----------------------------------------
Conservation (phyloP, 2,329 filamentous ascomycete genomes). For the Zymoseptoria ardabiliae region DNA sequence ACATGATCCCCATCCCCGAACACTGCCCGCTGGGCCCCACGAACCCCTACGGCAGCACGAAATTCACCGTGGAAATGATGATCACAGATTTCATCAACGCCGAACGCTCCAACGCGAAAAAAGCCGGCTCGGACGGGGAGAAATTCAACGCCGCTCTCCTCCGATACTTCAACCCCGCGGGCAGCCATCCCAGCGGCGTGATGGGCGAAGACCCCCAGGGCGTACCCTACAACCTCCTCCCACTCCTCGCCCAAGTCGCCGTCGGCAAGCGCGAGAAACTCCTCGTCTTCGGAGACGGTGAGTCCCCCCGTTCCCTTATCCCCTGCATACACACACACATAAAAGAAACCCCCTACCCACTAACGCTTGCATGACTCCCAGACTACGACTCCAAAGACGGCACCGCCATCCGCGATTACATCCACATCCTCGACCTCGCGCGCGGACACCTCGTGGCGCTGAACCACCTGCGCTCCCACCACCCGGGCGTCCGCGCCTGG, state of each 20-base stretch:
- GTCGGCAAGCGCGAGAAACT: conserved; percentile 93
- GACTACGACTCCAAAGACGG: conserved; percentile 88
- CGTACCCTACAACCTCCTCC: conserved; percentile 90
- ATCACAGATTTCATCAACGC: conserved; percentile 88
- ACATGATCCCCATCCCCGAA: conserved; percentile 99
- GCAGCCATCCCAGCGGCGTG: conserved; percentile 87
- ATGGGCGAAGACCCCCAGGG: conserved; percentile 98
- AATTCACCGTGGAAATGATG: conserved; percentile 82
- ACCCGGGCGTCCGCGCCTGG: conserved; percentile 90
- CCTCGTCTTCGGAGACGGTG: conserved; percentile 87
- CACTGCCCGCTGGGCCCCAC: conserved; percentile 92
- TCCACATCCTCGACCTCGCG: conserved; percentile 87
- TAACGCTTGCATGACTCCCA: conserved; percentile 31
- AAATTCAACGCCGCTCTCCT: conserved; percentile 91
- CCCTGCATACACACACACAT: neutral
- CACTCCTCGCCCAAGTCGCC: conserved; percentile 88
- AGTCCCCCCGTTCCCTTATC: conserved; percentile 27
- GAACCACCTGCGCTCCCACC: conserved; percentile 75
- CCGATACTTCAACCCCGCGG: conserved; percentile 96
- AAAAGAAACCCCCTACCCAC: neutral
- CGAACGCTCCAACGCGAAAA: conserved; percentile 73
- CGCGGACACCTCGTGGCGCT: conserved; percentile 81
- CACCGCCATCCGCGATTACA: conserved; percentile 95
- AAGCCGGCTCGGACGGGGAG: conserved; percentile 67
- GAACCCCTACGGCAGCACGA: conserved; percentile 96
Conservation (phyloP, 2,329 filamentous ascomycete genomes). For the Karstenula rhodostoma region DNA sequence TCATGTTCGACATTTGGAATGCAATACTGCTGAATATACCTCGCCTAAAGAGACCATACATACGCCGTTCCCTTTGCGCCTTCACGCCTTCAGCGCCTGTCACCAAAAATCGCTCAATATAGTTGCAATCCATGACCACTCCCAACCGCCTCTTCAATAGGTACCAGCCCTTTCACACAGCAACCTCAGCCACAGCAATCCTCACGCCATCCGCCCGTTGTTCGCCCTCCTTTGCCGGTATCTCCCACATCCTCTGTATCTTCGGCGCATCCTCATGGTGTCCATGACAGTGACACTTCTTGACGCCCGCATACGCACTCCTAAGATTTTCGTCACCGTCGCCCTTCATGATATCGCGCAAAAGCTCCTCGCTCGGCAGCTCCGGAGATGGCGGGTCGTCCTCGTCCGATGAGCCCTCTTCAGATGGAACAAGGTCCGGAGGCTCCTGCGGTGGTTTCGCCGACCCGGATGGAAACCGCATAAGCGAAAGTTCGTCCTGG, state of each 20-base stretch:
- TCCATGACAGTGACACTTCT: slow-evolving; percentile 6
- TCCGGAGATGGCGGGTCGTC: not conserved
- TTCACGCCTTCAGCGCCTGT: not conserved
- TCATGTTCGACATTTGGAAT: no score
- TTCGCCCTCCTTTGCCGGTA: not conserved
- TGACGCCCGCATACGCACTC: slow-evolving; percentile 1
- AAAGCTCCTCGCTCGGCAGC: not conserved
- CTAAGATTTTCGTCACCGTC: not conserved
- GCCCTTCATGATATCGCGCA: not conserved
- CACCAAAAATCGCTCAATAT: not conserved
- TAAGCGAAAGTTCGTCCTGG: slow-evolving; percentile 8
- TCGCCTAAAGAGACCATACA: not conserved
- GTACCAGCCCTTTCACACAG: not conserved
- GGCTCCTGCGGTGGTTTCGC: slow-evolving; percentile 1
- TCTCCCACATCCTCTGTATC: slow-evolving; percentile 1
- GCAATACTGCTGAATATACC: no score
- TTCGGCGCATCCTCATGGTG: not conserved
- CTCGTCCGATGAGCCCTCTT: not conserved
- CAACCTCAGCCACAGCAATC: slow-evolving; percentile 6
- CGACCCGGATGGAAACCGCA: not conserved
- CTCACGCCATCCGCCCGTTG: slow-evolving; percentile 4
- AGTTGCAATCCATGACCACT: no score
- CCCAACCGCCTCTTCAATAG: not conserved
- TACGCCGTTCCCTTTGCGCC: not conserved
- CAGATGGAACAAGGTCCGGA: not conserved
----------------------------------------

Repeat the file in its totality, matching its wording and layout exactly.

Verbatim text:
Conservation (phyloP, 2,329 filamentous ascomycete genomes). For the Zymoseptoria ardabiliae region DNA sequence ACATGATCCCCATCCCCGAACACTGCCCGCTGGGCCCCACGAACCCCTACGGCAGCACGAAATTCACCGTGGAAATGATGATCACAGATTTCATCAACGCCGAACGCTCCAACGCGAAAAAAGCCGGCTCGGACGGGGAGAAATTCAACGCCGCTCTCCTCCGATACTTCAACCCCGCGGGCAGCCATCCCAGCGGCGTGATGGGCGAAGACCCCCAGGGCGTACCCTACAACCTCCTCCCACTCCTCGCCCAAGTCGCCGTCGGCAAGCGCGAGAAACTCCTCGTCTTCGGAGACGGTGAGTCCCCCCGTTCCCTTATCCCCTGCATACACACACACATAAAAGAAACCCCCTACCCACTAACGCTTGCATGACTCCCAGACTACGACTCCAAAGACGGCACCGCCATCCGCGATTACATCCACATCCTCGACCTCGCGCGCGGACACCTCGTGGCGCTGAACCACCTGCGCTCCCACCACCCGGGCGTCCGCGCCTGG, state of each 20-base stretch:
- GTCGGCAAGCGCGAGAAACT: conserved; percentile 93
- GACTACGACTCCAAAGACGG: conserved; percentile 88
- CGTACCCTACAACCTCCTCC: conserved; percentile 90
- ATCACAGATTTCATCAACGC: conserved; percentile 88
- ACATGATCCCCATCCCCGAA: conserved; percentile 99
- GCAGCCATCCCAGCGGCGTG: conserved; percentile 87
- ATGGGCGAAGACCCCCAGGG: conserved; percentile 98
- AATTCACCGTGGAAATGATG: conserved; percentile 82
- ACCCGGGCGTCCGCGCCTGG: conserved; percentile 90
- CCTCGTCTTCGGAGACGGTG: conserved; percentile 87
- CACTGCCCGCTGGGCCCCAC: conserved; percentile 92
- TCCACATCCTCGACCTCGCG: conserved; percentile 87
- TAACGCTTGCATGACTCCCA: conserved; percentile 31
- AAATTCAACGCCGCTCTCCT: conserved; percentile 91
- CCCTGCATACACACACACAT: neutral
- CACTCCTCGCCCAAGTCGCC: conserved; percentile 88
- AGTCCCCCCGTTCCCTTATC: conserved; percentile 27
- GAACCACCTGCGCTCCCACC: conserved; percentile 75
- CCGATACTTCAACCCCGCGG: conserved; percentile 96
- AAAAGAAACCCCCTACCCAC: neutral
- CGAACGCTCCAACGCGAAAA: conserved; percentile 73
- CGCGGACACCTCGTGGCGCT: conserved; percentile 81
- CACCGCCATCCGCGATTACA: conserved; percentile 95
- AAGCCGGCTCGGACGGGGAG: conserved; percentile 67
- GAACCCCTACGGCAGCACGA: conserved; percentile 96
Conservation (phyloP, 2,329 filamentous ascomycete genomes). For the Karstenula rhodostoma region DNA sequence TCATGTTCGACATTTGGAATGCAATACTGCTGAATATACCTCGCCTAAAGAGACCATACATACGCCGTTCCCTTTGCGCCTTCACGCCTTCAGCGCCTGTCACCAAAAATCGCTCAATATAGTTGCAATCCATGACCACTCCCAACCGCCTCTTCAATAGGTACCAGCCCTTTCACACAGCAACCTCAGCCACAGCAATCCTCACGCCATCCGCCCGTTGTTCGCCCTCCTTTGCCGGTATCTCCCACATCCTCTGTATCTTCGGCGCATCCTCATGGTGTCCATGACAGTGACACTTCTTGACGCCCGCATACGCACTCCTAAGATTTTCGTCACCGTCGCCCTTCATGATATCGCGCAAAAGCTCCTCGCTCGGCAGCTCCGGAGATGGCGGGTCGTCCTCGTCCGATGAGCCCTCTTCAGATGGAACAAGGTCCGGAGGCTCCTGCGGTGGTTTCGCCGACCCGGATGGAAACCGCATAAGCGAAAGTTCGTCCTGG, state of each 20-base stretch:
- TCCATGACAGTGACACTTCT: slow-evolving; percentile 6
- TCCGGAGATGGCGGGTCGTC: not conserved
- TTCACGCCTTCAGCGCCTGT: not conserved
- TCATGTTCGACATTTGGAAT: no score
- TTCGCCCTCCTTTGCCGGTA: not conserved
- TGACGCCCGCATACGCACTC: slow-evolving; percentile 1
- AAAGCTCCTCGCTCGGCAGC: not conserved
- CTAAGATTTTCGTCACCGTC: not conserved
- GCCCTTCATGATATCGCGCA: not conserved
- CACCAAAAATCGCTCAATAT: not conserved
- TAAGCGAAAGTTCGTCCTGG: slow-evolving; percentile 8
- TCGCCTAAAGAGACCATACA: not conserved
- GTACCAGCCCTTTCACACAG: not conserved
- GGCTCCTGCGGTGGTTTCGC: slow-evolving; percentile 1
- TCTCCCACATCCTCTGTATC: slow-evolving; percentile 1
- GCAATACTGCTGAATATACC: no score
- TTCGGCGCATCCTCATGGTG: not conserved
- CTCGTCCGATGAGCCCTCTT: not conserved
- CAACCTCAGCCACAGCAATC: slow-evolving; percentile 6
- CGACCCGGATGGAAACCGCA: not conserved
- CTCACGCCATCCGCCCGTTG: slow-evolving; percentile 4
- AGTTGCAATCCATGACCACT: no score
- CCCAACCGCCTCTTCAATAG: not conserved
- TACGCCGTTCCCTTTGCGCC: not conserved
- CAGATGGAACAAGGTCCGGA: not conserved